On Kilimanjaro there is a helicopter rescue service which costs $2000 per person, which will pick up casualties as high as 4600 metres at Barafu Camp elevation and bring them down to a high altitude clinic in Moshi. Otherwise, it's actually very easy for our staff to get people off the mountain and down to lower levels quite rapidly, just by having two people either side of you. There's no cost to that of course, but we also pay a rescue fee to the National Park which allows us to access a jeep which can come as high as about 3200 metres to the Shira Plateau. Some routes like the Rongai route are more remote and don't have any vehicle access like that.
In Borneo a helicopter can be used at a cost of around $2000 per hour, which is useful for trips into remote areas like the Penan villages, but generally any evacuation would be quite easily managed using road and river transport and then a wide network of small aircraft.
But on Aconcagua a helicopter service from base camp to the park gate is included in the cost of the permit. Any rescue high up on the mountain would be self-managed and assisted by the mountain Rangers, depending on weather and accessibility. This is a mountain where the level of self-sufficiency is much higher.
On Elbrus there is no helicopter service on the mountain but there is a very good snow machine and snowcat service which can get people quickly off the mountain on the south side up to 5100 metres. The cost of this is about $600 for the whole snowcat, and it's paid in cash to the driver. The machine will take you straight to the huts or to the chair lift and cable car off the mountain and down to the village. Like many purchases in Russia it's cash only and it would be a little difficult for the driver to provide a receipt for an insurance claim though. There's no such facility on the north side though, any rescue would be self-managed and then the casualty taken by 4x4 back to the city of Pyatigorsk.
It is important to check with us the levels of cost that would be incurred and to ensure you are properly covered. In many places - especially high mountains - an evacuation is handled by the staff and the team because there's no access for a helicopter, and that is an acceptance that you must take for these types of trips. Sometimes the weather is too bad, or visibility is low, and it's impossible to bring in a helicopter. An accident would require the team of staff and everyone to work together to bring a casualty down to the nearest safe place. On a trek this is often not a big issue but on a mountain climb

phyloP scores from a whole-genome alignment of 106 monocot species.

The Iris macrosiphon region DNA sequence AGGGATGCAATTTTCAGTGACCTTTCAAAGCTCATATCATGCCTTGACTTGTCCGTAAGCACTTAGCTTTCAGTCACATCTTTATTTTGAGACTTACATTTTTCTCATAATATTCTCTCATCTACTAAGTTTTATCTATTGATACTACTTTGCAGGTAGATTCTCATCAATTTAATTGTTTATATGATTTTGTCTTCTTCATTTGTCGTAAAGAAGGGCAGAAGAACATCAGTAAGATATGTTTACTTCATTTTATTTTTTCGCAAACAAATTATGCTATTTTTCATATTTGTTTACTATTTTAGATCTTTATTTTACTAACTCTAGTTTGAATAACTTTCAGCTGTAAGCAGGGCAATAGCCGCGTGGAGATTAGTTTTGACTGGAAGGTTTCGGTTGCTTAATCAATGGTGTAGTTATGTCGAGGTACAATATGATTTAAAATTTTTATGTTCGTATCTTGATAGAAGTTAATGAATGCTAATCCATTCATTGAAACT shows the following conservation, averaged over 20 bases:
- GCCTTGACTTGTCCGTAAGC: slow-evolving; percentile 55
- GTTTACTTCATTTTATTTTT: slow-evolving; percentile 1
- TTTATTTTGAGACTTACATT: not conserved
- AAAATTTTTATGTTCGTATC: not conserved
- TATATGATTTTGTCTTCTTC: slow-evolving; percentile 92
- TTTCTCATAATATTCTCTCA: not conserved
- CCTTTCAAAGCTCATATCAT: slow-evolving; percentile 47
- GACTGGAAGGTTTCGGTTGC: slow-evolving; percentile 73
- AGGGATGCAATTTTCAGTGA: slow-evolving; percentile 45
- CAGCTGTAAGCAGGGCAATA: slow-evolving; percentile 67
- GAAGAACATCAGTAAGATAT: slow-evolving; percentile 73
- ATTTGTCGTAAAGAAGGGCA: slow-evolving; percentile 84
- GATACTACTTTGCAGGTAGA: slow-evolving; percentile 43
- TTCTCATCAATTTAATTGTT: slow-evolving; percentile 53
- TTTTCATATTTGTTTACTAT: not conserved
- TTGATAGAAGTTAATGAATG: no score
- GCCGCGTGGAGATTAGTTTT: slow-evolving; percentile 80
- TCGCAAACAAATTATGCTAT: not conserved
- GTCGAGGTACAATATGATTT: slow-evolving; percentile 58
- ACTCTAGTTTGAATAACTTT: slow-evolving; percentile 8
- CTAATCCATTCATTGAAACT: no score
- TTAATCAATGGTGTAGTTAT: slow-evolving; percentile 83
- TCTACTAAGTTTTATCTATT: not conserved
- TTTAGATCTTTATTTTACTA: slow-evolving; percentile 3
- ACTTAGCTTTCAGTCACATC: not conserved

Adventure Alternative recommends True Traveller or Sports Cover Direct or Campbell Irvine if you are climbing Mt Elbrus. All of them have good policies. For an annual policy if you're planning to climb regularly then the BMC would be a good starting point.
Insurance may not be as exciting as trekking, but it's important none the less!
If you can get them to email you back with words to the effect of "We can confirm that these are the details of a policy that will cover you for your trek to X and climb of X to a maximum altitude of X including helicopter search and rescue, also including X activities and covering your shiny new X to the value of X" it will mean that there should be no questions later on if you come to claim.
You need to make sure that you fill out the medical declaration accurately and disclose any conditions or history that may be at all relevant however small. In the unlikely situation where you need to make a claim any undisclosed issues that may have affected your risk may cause your policy to be invalid and can quickly rack up huge medical, rescue and repatriation costs.
If you have any concerns or queries regarding your insurance cover you should raise them specifically, in writing, with the insurance provider.
Or for Mt Elbrus:
There are also providers who specialise in cover for people with existing medical conditions. Some general providers may either not provide cover or offer much higher premiums. If you do have specific requirements or conditions it is worth contacting companies such as All Clear Travel.